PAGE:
Watson returned as Barrett lined up another successful penalty, given against Murray for not releasing. But when Itoje athletically reclaimed Sexton’s hanging restart up the middle, Whitelock was done for not rolling away and Farrell drew the sides level again.
Vunipola was then harshly done for going off his feet, which if he did was for a split second in what was, after all, underfoot conditions resembling aquaplaning. Barrett made it 9-6.
The rain had suddenly relented. Dagg, Watson and Williams took three high balls amid one spillage by Naholo in the space of two minutes. It also allowed the Lions to go through some phases and even apply some width for Jonathan Davies to make a good break after the visitors’ dismembered the seven-man All Blacks’ scrum on their own put in.
With an advantage for hands in the ruck, Murray’s cross kick toward Toby Faletau on the right was lost by Reiko Ioane in the air, and had Watson been closer to the ball, he’d have scored. In the event, Farrell closed out the half by making it 9-9.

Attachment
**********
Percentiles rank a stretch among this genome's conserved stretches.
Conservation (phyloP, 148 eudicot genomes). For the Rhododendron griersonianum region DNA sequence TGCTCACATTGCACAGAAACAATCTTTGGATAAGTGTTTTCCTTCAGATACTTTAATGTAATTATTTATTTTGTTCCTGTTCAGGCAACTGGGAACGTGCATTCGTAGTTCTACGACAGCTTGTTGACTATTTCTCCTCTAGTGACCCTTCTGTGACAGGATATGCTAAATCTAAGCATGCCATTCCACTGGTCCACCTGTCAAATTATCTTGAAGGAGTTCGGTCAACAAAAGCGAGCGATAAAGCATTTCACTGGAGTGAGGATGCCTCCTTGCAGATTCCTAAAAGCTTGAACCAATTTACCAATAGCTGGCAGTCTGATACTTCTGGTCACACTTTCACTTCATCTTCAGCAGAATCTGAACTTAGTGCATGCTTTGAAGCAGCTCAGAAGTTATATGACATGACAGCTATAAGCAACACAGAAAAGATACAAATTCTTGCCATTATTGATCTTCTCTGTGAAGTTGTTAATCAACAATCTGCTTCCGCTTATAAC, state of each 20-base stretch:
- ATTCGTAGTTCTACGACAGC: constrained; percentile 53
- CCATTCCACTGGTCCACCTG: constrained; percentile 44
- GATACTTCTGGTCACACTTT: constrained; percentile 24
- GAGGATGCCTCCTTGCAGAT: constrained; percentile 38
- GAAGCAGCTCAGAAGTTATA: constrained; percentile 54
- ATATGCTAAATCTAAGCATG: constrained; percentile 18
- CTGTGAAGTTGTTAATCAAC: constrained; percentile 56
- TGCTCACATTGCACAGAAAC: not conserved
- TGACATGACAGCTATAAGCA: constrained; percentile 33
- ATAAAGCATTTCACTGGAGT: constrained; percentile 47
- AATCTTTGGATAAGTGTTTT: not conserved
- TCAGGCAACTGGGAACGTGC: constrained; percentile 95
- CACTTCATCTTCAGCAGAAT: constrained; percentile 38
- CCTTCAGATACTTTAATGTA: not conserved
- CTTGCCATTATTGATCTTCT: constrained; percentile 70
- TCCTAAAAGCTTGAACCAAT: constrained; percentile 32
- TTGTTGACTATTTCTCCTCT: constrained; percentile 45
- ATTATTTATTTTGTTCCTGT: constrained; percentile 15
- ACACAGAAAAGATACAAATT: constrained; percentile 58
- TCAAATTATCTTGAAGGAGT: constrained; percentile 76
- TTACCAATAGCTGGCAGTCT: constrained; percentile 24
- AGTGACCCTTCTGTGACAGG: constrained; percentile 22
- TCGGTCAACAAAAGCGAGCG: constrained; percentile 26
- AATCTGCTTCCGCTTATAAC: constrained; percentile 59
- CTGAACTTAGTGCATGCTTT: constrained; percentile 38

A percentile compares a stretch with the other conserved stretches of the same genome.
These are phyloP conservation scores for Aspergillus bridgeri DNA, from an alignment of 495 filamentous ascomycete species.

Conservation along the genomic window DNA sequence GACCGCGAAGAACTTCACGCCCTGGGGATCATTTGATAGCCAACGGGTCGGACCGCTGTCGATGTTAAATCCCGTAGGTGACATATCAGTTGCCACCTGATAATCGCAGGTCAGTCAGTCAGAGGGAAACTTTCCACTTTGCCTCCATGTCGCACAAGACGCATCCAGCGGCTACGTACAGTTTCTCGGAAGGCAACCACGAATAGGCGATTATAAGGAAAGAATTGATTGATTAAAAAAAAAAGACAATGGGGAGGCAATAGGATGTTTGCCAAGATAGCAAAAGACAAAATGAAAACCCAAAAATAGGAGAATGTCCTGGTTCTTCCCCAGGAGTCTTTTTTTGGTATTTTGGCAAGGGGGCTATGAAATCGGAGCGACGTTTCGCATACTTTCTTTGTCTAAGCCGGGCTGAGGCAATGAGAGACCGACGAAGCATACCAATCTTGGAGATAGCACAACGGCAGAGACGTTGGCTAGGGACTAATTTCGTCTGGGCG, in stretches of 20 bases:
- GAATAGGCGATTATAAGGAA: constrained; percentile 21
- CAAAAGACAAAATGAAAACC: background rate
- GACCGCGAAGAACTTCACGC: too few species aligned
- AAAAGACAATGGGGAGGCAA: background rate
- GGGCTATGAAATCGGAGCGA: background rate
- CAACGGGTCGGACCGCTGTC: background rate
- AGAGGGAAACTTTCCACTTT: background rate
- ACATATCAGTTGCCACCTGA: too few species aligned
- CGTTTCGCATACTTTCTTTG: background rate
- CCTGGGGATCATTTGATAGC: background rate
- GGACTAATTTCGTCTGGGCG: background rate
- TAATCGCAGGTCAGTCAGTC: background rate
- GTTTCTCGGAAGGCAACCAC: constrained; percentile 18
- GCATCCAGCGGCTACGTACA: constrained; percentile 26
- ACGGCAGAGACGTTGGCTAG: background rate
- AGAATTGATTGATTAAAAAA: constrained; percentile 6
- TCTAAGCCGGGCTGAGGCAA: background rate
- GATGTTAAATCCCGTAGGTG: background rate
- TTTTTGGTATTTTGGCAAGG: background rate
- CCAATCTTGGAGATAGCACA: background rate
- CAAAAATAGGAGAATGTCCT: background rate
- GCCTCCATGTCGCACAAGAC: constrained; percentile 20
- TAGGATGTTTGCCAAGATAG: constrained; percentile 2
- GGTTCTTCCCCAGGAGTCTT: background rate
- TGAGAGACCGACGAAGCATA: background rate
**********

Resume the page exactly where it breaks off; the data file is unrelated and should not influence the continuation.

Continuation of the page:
If Garces was going to be consistent, territory would go a long way towards winning this game. Which made it surprising that Murray twice kicked for touchfinders to inside the halfway line at the start of the second half.
Barrett missed his second eminently kickable penalty after Itoje had been pinged for offside, at the behest of Jaco Peyper on the touchlines.
But at Peyper’s insistence again, Murray was then penalised for a high tackle on Anton Lienart-Brown.
When Itoje was caught offside again, Garces, went all the way back to the 10-metre line, after playing several phases and 40 metres. Barrett steered the kick wide again, but as with his previous misses, the Lions again transgressed. Straight from the long restart, Vunipola charged into Barrett late. There wasn’t anything like the same impact, nor the same leading shoulder, but the crowd howled with indignant derision.
Vunipola escaped with a penalty, which Barrett nailed, but within moments the prop left Barrett poleaxed again when needlessly diving onto the prostrate outhalf away from the ball. He fully deserved his yellow card, and not surprisingly did not return.
Barrett, having been seemingly flat out, got to his feet and took the penalty to touch and Davies was then penalised for offside. The Lions’ loss of discipline was scarcely believable. Barrett made it 18-9.